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Mt. Pulaski Courthouse
© Abraham Lincoln Online

Mt. Pulaski Courthouse State Historic Site

113 S. Washington Street
Mt. Pulaski, Illinois

Take a Lincoln Law Career Photo Tour

Before Lincoln became president his law practice took him to county courthouses in the old Eighth Judicial Circuit of central Illinois. Although his law office and home were located in Springfield, he would travel the circuit for a total of about six months of the year, often by horseback.

Only two original courthouses in this district where Lincoln tried cases still stand today: this one and another in Metamora, Illinois, near Peoria. You will find the Mt. Pulaski site 12 miles southeast of Lincoln near the intersection of routes 121 and 54.

This restored brick Greek Revival building, shaded by the town square trees, will catch your eye with its rich red color and white trim. It's easy to find because the town water tower also is on the square. Built in 1848, it served as a county courthouse until 1855. It doesn't take too much imagination to picture the lawn filled with farmers and townspeople of Lincoln's day, drawn to the area as much for social reasons as legal or business ones.

As you enter the building's wide doorway and make your way upstairs, you will see the courtroom familiar to Lincoln. Here he argued, won, and lost cases during the days court was in session.

The site is open year-round free of charge Tuesday through Saturday from noon to 4:00 p.m. It is closed on major holidays. For more information call 217/792-3919.

Courtroom Interior on Second Floor
© Abraham Lincoln Online

Click here for a map

Related Links

  • Mt. Pulaski Courthouse
  • Mt. Pulaski Hosted Lincoln and Other Presidents (SJ-R)
  • Lincoln's Advice to Lawyers
  • Lincoln-Herndon Law Offices
  • Lincoln Legal Career Highlights
  • Lincoln's Notes for a Law Lecture
  • Looking for Lincoln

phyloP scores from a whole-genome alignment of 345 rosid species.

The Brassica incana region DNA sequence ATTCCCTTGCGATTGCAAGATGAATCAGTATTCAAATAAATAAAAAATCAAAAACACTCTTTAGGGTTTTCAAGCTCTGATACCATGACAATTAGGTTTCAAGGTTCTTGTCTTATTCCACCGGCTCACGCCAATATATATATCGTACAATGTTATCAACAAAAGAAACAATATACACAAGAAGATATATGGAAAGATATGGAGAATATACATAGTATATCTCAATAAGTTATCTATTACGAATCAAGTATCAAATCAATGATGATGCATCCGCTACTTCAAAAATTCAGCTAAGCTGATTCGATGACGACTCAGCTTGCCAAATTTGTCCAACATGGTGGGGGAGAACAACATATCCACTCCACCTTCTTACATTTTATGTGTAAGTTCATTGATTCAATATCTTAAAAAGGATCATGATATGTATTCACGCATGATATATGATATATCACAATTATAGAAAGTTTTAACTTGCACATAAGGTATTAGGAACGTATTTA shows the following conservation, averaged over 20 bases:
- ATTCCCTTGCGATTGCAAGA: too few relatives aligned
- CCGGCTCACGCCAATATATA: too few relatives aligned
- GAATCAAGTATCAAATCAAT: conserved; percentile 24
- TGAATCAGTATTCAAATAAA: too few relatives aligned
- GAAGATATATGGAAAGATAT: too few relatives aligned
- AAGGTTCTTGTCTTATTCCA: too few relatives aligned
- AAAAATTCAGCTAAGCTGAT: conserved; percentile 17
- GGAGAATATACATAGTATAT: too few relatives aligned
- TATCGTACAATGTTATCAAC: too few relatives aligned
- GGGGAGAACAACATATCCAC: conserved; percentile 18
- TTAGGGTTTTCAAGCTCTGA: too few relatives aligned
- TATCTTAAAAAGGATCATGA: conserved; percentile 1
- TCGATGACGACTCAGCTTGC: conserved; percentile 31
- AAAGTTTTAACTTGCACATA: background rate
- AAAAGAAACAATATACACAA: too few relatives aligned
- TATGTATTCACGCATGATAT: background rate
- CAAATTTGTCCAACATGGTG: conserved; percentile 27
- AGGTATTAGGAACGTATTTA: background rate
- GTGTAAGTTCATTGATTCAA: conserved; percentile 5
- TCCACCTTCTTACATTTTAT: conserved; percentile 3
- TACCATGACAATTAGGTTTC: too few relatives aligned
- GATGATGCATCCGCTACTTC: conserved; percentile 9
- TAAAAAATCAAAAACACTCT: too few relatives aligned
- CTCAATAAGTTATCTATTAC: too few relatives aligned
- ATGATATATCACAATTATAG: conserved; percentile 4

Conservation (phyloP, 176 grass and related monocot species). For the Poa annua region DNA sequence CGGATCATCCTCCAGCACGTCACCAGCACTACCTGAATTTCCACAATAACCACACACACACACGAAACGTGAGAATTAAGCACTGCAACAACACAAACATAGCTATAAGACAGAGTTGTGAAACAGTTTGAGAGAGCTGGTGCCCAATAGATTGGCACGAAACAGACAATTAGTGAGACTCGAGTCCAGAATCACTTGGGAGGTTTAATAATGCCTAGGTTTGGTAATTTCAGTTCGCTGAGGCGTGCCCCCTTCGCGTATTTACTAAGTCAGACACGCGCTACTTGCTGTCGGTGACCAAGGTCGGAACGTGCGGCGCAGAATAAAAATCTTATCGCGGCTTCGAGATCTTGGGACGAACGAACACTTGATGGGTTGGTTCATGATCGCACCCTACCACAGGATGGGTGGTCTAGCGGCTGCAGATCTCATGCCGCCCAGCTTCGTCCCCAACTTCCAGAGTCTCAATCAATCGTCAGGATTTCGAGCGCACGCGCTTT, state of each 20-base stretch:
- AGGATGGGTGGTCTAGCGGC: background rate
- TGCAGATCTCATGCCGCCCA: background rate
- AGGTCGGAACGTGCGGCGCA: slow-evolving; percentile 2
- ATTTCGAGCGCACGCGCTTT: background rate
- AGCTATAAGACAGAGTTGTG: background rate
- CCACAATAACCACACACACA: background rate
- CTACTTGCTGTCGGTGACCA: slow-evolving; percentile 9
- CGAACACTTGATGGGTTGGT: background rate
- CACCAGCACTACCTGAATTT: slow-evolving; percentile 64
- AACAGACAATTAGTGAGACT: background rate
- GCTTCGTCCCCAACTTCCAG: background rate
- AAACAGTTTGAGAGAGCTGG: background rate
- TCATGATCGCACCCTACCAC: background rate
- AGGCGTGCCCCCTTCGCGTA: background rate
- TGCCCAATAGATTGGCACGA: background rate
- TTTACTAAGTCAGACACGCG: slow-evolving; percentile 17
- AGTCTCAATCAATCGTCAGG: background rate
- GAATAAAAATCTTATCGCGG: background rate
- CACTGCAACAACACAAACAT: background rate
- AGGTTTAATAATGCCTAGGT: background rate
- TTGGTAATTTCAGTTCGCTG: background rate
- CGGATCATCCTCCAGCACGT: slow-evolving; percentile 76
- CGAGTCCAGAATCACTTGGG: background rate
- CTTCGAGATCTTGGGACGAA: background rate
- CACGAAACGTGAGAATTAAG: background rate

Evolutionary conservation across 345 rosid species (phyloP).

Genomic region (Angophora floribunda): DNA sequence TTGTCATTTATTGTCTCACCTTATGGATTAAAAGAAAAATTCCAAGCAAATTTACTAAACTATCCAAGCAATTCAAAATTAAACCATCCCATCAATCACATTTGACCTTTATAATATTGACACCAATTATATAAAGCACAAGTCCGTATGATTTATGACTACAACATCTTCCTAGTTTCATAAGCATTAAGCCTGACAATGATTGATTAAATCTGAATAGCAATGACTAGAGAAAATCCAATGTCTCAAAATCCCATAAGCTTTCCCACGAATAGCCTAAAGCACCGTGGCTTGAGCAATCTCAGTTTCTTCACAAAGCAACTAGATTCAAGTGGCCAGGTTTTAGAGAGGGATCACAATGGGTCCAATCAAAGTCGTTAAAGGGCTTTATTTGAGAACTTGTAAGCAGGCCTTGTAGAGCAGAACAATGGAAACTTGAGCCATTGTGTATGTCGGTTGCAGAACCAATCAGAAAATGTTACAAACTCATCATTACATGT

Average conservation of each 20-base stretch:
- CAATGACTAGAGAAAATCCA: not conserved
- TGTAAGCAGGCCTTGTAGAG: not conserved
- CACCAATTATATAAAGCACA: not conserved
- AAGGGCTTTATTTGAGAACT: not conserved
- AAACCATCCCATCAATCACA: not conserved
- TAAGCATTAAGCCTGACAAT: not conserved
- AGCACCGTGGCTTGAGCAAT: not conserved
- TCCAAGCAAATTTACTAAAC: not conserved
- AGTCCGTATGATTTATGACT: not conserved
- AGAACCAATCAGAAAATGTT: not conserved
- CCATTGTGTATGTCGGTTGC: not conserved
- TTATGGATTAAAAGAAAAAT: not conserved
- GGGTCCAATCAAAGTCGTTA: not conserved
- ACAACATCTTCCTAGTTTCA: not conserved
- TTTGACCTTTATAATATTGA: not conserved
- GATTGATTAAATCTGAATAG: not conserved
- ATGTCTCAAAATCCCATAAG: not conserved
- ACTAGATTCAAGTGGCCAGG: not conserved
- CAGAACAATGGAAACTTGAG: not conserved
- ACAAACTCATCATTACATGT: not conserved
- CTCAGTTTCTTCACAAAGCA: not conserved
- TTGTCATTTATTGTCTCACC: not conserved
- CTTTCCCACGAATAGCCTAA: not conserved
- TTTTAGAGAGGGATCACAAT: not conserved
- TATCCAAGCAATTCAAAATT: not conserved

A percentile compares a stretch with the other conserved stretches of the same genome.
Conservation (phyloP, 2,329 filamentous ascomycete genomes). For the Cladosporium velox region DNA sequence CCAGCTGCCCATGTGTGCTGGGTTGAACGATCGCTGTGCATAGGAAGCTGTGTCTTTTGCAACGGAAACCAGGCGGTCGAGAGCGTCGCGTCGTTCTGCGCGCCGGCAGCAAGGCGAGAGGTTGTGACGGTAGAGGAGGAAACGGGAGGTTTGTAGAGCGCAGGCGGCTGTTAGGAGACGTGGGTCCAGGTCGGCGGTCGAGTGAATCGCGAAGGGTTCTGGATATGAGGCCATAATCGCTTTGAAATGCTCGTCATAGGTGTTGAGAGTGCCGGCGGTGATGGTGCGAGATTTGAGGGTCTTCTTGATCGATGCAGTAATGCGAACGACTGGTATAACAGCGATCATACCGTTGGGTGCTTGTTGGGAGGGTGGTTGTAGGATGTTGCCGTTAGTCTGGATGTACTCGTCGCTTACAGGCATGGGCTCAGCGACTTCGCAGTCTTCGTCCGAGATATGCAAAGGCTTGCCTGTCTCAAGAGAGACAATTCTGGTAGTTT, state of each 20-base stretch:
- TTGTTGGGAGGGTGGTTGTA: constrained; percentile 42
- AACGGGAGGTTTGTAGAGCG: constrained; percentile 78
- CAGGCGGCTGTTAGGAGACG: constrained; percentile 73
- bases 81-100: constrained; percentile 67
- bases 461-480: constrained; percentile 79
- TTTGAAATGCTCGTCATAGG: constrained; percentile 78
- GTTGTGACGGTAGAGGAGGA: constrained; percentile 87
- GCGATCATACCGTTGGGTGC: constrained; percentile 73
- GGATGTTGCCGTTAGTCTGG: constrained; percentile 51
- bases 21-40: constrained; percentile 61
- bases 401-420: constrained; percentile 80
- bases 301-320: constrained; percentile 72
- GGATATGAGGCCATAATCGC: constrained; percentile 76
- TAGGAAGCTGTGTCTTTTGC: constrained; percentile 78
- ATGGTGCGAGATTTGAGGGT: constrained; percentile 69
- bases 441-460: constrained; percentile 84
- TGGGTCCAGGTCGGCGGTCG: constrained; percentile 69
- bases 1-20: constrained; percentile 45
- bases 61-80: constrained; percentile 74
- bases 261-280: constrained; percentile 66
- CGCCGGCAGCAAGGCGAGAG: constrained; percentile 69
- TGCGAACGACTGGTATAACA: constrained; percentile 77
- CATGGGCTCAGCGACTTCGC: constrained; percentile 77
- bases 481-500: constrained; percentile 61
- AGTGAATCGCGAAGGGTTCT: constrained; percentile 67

Related Reading

  • Billings, Roger and Williams, Frank J., editors. Abraham Lincoln, Esq.: The Legal Career of America's Greatest President. University Press of Kentucky, 2010.
  • Davenport, Don. In Lincoln's Footsteps: A Historical Guide to the Lincoln Sites in Illinois, Indiana, and Kentucky. Revised edition, Trails Books, 2002.
  • Dirck, Brian. Lincoln the Lawyer. Urbana: University of Illinois Press, 2007.
  • Donald, David Herbert. Lincoln's Herndon. DaCapo, 1989.
  • Duff, John J. A. Lincoln, Prairie Lawyer. New York: Rinehart & Co., 1960.
  • Fraker, Guy C. Lincoln's Ladder to the Presidency: The Eighth Judicial Circuit. Carbondale: Southern Illinois University Press, 2012.
  • Frank, John P. Lincoln as a Lawyer. Americana House, 1991.
  • Hill, Frederick T. Lincoln the Lawyer. Fred B. Rothman & Co., 1986.
  • Lincoln, Abraham. The Papers of Abraham Lincoln: Legal Documents and Cases. University of Virginia Press, 2008.
  • Matthews, Elizabeth W. Lincoln as a Lawyer: An Annotated Bibliography. Carbonale: Southern Illinois University Press, 1991.
  • McDermott, Stacy Pratt. The Jury in Lincoln's America. Ohio University Press, 2012.
  • Spiegel, Allen D. A. Lincoln, Esquire: A Shrewd, Sophisticated Lawyer in His Time. Mercer University Press, April 2002.
  • Steiner, Mark E. An Honest Calling: The Law Practice of Abraham Lincoln. DeKalb: Northern Illinois University Press, 2006.
  • Stowell, Daniel W. In Tender Consideration: Women, Families, and the Law in Abraham Lincoln's Illinois. Urbana: University of Illinois Press, 2002.
  • Stowell, Daniel W., editor. Papers of Abraham Lincoln: Legal Documents and Cases. University of Virginia Press, 2007.
  • Townsend, William H. Lincoln the Litigant. Lawbook Exchange, 2000.
  • Walsh, John Evangelist. Moonlight: Abraham Lincoln and the Almanac Trial. St. Martin's Press, 2000.
  • Whitney, Henry C. Life on the Circuit with Lincoln. Lawbook Exchange, 2001 reissue.
  • Woldman, Albert A. Lawyer Lincoln. Boston and New York: Little, Brown, and Co., 1937.

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